New Bedford, Mass.------
New Haven, Conn.--------
Providence, R.I.---------
Somerville, Mass.-------
Springfield, Mass.------
Waterbury, Conn.---------
Worcester, Mass.--------

MIDDLE ATLANTIC:
Albany, N.Y.------------
Allentown, Pa.-------
Buffalo, N.Y.-----------
Camden, N.J.------
Elizabeth, N.J.---------
Erie, Pa.----------------
Jersey City, N.J.--------
Newark, N.J.-------------
New York City, N.Y.------
Paterson, N.J.----------
Philadelpnia, Pa.--------
Pittsburgh, Pa.---------
Reading, Pa.------------
Rochester, N.Y.-------
Schenectady, N.Y.-------
Scranton, Pa.----------
Syracuse, N.Y.----------
Trenton, N.J.---------
Utica, N.Y.--------------
Yonkers, N.Y.----------

EAST NORTH CENTRAL:
Akron, Ohio--------------
Canton, Ohio-------------
Chicago, Ill.-----------
Cincinnati, Ohio--------
Cleveland, Ohio---------
Columbus, Ohio-----------
Dayton, Ohio------------
Detroit, Mich.----------
Evansville, Ind.---------
Flint, Mich.-------------
Fort Wayne, Ind.--------
Gary, Ind.---------------
Grand Rapids, Mich.------
Indianapolis, Ind.-----
Madison, Wis.-----------
Milwaukee, Ws.-----
Peoria, Ill.-------------
Rockford, Ill.-----------
South Bend, Ind.--------
Toledo, Ohio-------------
Youngstown, Ohio---------

WEST NORTH CENTRAL:
Des Moines, Iowa---------
Duluth, Minn.------------
Kansas City, Kans.------
Kansas City, Mo.---------
Lincoln, Nebr.---------
Minneapolis, Minn.-------
Omaha, Nebr.-------------


49th
week
ended
Dec.
9,
1961


48th
week
ended
Dec.
2,
1961


Cumulative,
first 49 weeks


4 t


t1
35
20
54
75
19
37
30
62


42
38
156
51
27
40*
66
90
1,718
33
515
200
26
101
28
47
60
46
25
24


50
49
725
174
180
119
94
313
34
48
47
24
53
165
26
145
24
34
31
114
69


78
20
46
128
(29)
109
64


318
42
44
18
51
23
22
30
62
62
15
54
39
58


44
43
150
42
30
56
99
169
1,799
44
447
274
28
106
22
33
68
68
49
30


64
32
788
177
252
143
100
373
46
48
33
54
33
174
50
117
34
26
33
126
63


81
36
37
137
(42)
144
82


11,907
1,919
1,448
1,347
2,390
1,210
1,087
1,259
2,210
3,060
647
2,160
1,300
2,683


2,259
1,680
7,095
2,071
1,446
1,913
3,401
4,994
81,244
1,901
24,599
9,376
1,144
4,963
1,185
1,730
3,019
2,199
1,406
1,494


2,789
1,565
36,256
7,685
9,902
5,633
3,921
16,255
1,776
2,089
1,857
1,516
2,209
7,028
1,630
6,010
1,395
1,394
1,401
4,858
2,850


2,683
1,255
1,847
6,278
(1,376)
5,792
3,376


12,283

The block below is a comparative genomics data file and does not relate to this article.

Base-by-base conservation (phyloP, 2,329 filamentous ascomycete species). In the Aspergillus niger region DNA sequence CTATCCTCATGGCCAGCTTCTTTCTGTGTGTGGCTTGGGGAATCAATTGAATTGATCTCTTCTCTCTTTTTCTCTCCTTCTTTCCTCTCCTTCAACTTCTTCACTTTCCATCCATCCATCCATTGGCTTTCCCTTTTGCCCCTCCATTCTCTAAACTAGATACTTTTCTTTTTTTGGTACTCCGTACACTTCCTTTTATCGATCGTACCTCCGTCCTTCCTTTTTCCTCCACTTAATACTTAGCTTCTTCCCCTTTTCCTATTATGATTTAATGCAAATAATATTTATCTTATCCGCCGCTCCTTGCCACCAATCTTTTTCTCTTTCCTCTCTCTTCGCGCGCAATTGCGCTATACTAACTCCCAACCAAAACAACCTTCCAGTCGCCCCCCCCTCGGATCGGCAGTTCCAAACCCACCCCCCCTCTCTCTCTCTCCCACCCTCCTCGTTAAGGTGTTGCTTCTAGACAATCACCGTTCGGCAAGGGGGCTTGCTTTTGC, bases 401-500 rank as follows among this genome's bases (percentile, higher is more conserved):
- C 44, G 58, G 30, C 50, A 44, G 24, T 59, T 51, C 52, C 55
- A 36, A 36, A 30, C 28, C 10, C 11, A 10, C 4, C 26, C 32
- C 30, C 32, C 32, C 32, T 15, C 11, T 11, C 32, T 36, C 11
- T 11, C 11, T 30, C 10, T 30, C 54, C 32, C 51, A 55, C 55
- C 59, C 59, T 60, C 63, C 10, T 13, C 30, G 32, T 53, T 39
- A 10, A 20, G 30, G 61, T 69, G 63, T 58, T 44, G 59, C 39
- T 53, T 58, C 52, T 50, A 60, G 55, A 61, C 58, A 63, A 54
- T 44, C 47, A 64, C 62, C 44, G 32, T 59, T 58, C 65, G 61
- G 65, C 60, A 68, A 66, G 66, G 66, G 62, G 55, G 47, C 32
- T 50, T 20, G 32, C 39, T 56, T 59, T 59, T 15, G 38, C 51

1,999
1,495
1,382
2,435
1,160
1,192
1,231
2,193
3,147
652
2,207
1,367
2,683


2,133
1,714
7,074
2,056
1,425
1,902
3,424
4,754
79,940
1,903
23,701
9,468
1,164
4,941
1,151
1,878
3,063
1,997
1,329
1,518


2,776
1,692
37,582
7,681
10,314
5,800
3,730
16,426
1,821
1,970
1,795
1,516
2,017
7,101
1,595
6,125
1,482
1,409
1,441
4,881
2,707


2,703
1,241
1,724
6,135
(1,261)
6,105
3,587


Area


Cumulative,
first 49 weeks


__ __ __ __ 4 4 4


WEST NOR1T CENTRAL-Con.:
St. Louis, Mo.--------
St. Paul, Minn.----------
Wichita, Kans.-----------

SOUTH ATLANTIC:
Atlanta, Ga.-------------
Baltimore, Md.----------
Charlotte, N.C.-------
Jacksonville, Fla.-------
Miami, Fla.--------------
Norfolk, Va.-------------
Richmond, Va.------------
Savannah, Ga.------------
St. Petersburg, Fla.-----
Tampa, Fla.-------------
Washington, D.C.------
Wilmington, Del.--------

EAST SOUTH CENTRAL:
Birmingham, Ala.---------
Chattanooga, Tenn.------
Knoxville, Tenn.--------
Louisville, .-------
Memphis, Tenn.-------
Mobile, Ala.------------
Montgomery, Ala.-------
Nashville, Tenn.------

WEST SOUTH CENTRAL:
Austin, Tex.------------
Baton Rouge, La.-----
Corpus Christi, Tex.-----
Dallas, Tex.-----------
El Paso, Tex.----------
Fort Worth, Tex.-------
Houston, Tex.------ -----
Little Rock, Ark.--------
New Orleans, La.---------
Oklahoma City, Okla.----
San Antonio, Tex.--------
Shreveport, La.---------.
Tulsa, Okla.------------

MOUNTAIN:
Albuquerque, N. Mex.----
Colorado Springs, Colo.--
Denver, Colo.-------
Ogden, Utah----------
Phoenix, Ariz.-----------
Pueblo, Colo.--------
Salt Lake City, Utah---
Tucson, Ariz.--------

PACIFIC:
Berkeley, Calif.------
Fresno, Calif.--------
Glendale, Calif.--------
Honolulu, Hawaii------
Long Beach, Calif.------
Los Angeles, Calif.-----
Oakland, Calif.---------